Forged in Fire by J.A. Pitts is the third installation of the Sarah Beauhall series, and arguably the best (so far). Make sure you start reading from the beginning.

6. Forged in Fire by J.A. Pitts

I think, at this point, I can officially classify myself as a Sarah Beauhall fangirl. When I saw the series as Powell’s for the first time, I decided I’d read it on a whim, not expecting anything more than brief entertainment or maybe something to write a scathing review on later. Lo and behold! I have to take back those thoughts of an unbeliever! Forged in Fire is J.A. Pitts’s third Sarah Beauhall installation, and I had more fun than ever. Pitts created a cast of full characters and a massive enough world to keep this series going strongly as Sarah Beauhall uncovers more dark magic, learns about a new secret order, and forms some important human bonds that help her understand the meaning of family. …

As troubling as it is genius, A Handmaid's Tale is a cautionary novel written in Margaret Atwood's iconic prose.

As troubling as it is genius, The Handmaid’s Tale is a cautionary novel written in Margaret Atwood’s iconic prose.

5. The Handmaid’s Tale by Margaret Atwood

I finally read Margaret Atwood’s dazzling The Handmaid’s Tale and got a bitter taste of how scary religion can be. From my comfy seat in America, looking through my blinders out at the world, I can safely say I feel pretty free in comparison, and that other religions (*ahem* Islam) have gotten a little out of control. But Atwood’s beautiful novel is more like a slap in the face: America, already a so-called Christian nation, is short skip and a hop away from a society mirroring modern-day Iran’s or Afghanistan’s, a society that forbids the interaction between men and women, that “shelters” women with thick cloth and heavy restrictions for their “protection” and “purity,” that uses indoctrination and propaganda to destroy hope, to remove all routes of escape. Atwood’s dystopia is, in the end, much more frightening then the dystopias I grew up with—1984 and Brave New World—because it’s infinitely more possible. …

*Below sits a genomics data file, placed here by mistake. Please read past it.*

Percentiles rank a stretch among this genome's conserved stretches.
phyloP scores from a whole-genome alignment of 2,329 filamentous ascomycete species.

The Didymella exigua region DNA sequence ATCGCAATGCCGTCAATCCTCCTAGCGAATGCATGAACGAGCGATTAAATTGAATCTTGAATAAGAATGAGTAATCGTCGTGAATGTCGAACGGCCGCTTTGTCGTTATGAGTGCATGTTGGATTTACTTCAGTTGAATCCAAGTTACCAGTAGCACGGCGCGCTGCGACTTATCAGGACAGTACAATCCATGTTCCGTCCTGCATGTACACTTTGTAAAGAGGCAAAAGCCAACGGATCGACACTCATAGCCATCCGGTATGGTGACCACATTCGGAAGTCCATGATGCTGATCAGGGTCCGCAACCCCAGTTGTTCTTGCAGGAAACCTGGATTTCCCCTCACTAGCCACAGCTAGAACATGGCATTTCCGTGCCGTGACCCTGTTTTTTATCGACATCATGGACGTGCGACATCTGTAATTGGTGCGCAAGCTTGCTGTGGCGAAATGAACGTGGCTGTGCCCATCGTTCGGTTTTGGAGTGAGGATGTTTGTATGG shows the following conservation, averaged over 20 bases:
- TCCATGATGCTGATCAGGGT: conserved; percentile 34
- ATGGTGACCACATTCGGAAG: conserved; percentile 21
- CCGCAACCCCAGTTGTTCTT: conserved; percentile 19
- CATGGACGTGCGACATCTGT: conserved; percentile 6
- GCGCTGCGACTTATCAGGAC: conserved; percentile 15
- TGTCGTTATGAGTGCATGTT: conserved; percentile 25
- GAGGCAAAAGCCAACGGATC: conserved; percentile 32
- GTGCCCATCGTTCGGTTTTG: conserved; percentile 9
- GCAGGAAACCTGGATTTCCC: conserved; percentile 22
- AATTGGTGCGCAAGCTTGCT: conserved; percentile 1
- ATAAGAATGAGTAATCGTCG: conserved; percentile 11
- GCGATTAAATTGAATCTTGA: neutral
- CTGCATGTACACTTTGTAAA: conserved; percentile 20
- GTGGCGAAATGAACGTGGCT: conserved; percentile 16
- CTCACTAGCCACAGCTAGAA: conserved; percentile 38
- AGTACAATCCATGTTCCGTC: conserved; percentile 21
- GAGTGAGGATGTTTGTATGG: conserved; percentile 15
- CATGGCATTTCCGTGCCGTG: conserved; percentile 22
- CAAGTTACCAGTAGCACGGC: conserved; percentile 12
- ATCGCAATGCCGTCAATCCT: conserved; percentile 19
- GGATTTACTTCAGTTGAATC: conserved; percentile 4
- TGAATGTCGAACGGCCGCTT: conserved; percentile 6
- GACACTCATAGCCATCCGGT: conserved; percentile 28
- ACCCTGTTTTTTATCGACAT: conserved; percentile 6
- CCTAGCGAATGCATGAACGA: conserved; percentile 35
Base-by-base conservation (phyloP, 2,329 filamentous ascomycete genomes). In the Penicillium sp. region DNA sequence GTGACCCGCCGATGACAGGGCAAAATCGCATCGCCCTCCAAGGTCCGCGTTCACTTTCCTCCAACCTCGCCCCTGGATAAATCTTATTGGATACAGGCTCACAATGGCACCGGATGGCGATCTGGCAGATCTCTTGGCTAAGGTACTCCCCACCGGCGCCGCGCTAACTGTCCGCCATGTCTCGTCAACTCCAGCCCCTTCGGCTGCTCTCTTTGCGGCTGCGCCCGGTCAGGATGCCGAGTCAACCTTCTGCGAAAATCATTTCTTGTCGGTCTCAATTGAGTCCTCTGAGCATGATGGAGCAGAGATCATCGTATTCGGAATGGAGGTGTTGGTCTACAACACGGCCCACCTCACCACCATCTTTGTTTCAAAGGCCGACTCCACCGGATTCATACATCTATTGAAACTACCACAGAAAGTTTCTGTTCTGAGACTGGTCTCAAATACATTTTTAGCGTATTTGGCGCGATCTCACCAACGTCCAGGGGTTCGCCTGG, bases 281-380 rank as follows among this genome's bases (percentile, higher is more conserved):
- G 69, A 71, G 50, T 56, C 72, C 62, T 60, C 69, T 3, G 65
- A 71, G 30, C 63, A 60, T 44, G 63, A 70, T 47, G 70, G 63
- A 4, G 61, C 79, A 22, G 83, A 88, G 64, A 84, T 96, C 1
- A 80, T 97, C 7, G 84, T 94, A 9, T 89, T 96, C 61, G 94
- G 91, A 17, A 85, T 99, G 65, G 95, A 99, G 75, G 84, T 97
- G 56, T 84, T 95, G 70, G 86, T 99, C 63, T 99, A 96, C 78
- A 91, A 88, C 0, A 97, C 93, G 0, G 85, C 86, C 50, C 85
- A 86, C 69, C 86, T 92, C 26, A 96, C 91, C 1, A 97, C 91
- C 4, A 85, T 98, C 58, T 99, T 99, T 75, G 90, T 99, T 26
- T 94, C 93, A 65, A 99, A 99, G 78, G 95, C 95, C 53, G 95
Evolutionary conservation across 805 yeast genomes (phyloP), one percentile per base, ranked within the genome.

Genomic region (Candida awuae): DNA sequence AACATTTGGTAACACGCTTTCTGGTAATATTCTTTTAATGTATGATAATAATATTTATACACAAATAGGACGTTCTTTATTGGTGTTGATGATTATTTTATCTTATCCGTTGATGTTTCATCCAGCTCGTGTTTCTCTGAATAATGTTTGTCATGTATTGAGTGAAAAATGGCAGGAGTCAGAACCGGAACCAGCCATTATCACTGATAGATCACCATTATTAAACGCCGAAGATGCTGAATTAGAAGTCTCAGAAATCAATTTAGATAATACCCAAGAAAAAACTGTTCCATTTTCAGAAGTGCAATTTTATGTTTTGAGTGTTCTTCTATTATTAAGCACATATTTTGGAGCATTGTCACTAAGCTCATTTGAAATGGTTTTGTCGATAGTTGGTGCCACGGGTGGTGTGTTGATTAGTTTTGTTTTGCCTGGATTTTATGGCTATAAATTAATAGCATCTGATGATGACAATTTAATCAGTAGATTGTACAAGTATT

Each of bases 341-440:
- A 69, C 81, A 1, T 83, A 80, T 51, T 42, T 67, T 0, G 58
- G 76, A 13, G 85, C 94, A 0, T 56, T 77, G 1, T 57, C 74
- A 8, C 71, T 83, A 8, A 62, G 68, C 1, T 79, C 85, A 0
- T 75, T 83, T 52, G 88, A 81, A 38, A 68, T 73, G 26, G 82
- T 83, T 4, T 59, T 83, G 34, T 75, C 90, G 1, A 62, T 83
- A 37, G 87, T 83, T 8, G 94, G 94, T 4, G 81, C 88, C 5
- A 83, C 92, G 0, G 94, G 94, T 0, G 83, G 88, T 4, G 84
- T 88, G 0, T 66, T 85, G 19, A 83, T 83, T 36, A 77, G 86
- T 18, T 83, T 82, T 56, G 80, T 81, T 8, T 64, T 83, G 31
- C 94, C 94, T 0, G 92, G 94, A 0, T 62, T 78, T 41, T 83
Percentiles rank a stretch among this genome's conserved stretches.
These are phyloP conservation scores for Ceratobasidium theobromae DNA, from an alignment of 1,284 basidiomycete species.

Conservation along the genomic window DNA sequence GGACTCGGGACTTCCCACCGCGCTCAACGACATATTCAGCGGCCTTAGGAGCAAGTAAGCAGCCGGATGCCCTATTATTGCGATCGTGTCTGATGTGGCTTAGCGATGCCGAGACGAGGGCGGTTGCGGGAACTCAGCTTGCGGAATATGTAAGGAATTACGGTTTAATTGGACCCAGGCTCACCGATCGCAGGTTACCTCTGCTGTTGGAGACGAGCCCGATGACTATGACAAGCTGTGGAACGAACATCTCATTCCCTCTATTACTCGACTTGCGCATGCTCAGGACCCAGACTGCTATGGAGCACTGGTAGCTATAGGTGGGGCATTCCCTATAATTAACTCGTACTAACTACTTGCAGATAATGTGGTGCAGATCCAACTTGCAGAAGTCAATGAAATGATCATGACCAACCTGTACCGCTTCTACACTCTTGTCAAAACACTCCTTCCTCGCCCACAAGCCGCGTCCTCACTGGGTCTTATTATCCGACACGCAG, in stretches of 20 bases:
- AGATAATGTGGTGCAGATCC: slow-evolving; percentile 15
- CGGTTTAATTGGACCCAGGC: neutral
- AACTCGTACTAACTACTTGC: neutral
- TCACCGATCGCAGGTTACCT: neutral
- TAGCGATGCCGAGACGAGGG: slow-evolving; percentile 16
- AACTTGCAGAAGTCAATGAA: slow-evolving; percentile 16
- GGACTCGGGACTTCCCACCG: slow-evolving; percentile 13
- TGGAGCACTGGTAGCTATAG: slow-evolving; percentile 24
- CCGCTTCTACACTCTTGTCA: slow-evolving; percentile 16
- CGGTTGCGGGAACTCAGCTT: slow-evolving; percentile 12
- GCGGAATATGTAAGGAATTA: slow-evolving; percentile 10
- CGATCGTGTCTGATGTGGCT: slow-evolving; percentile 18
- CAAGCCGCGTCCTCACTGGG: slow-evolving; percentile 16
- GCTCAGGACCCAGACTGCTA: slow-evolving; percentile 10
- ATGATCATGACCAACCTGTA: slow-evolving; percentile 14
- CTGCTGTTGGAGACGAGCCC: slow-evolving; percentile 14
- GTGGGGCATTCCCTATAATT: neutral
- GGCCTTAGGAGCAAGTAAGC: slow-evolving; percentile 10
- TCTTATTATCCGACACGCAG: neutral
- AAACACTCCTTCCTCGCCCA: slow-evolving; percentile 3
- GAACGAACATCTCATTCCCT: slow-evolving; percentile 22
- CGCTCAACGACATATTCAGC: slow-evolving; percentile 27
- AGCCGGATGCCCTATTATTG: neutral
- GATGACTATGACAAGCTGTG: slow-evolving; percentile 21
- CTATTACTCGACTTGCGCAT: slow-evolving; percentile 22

Do you love mysteries? Do you not love mysteries? Either way, start your 2014 with quality reading and pick up Paul Auster's The New York Trilogy.

Do you love mysteries? Do you not love mysteries? Either way, start your 2014 with quality reading and pick up Paul Auster’s The New York Trilogy.

4. The New York Trilogy by Paul Auster

It’s never more apparent how brilliant Paul Auster is when you start reading him just after you have finished a mediocre novel. The New York Trilogy is one of Auster’s most renowned works of fiction, and–you guessed correctly!–it’s actually three separate novels. In New York, where all magical things happen, several mysteries are being investigated by several characters, some metaphysical shit goes down, people talk a lot about people talking or not talking, excuse me, my name is Peter Stillman. But all that aside, TNYT is a mystery of mysteries. It is the meta-mystery. It transcends. Best to read it while either completely high or sleep deprived.

I don't usually read nonfiction, but when I do, it has to be creepy, like Erik Larson's The Devil in the White City.

I don’t usually read nonfiction, but when I do, it has to be creepy, like Erik Larson’s The Devil in the White City.

3. The Devil in the White City by David Larson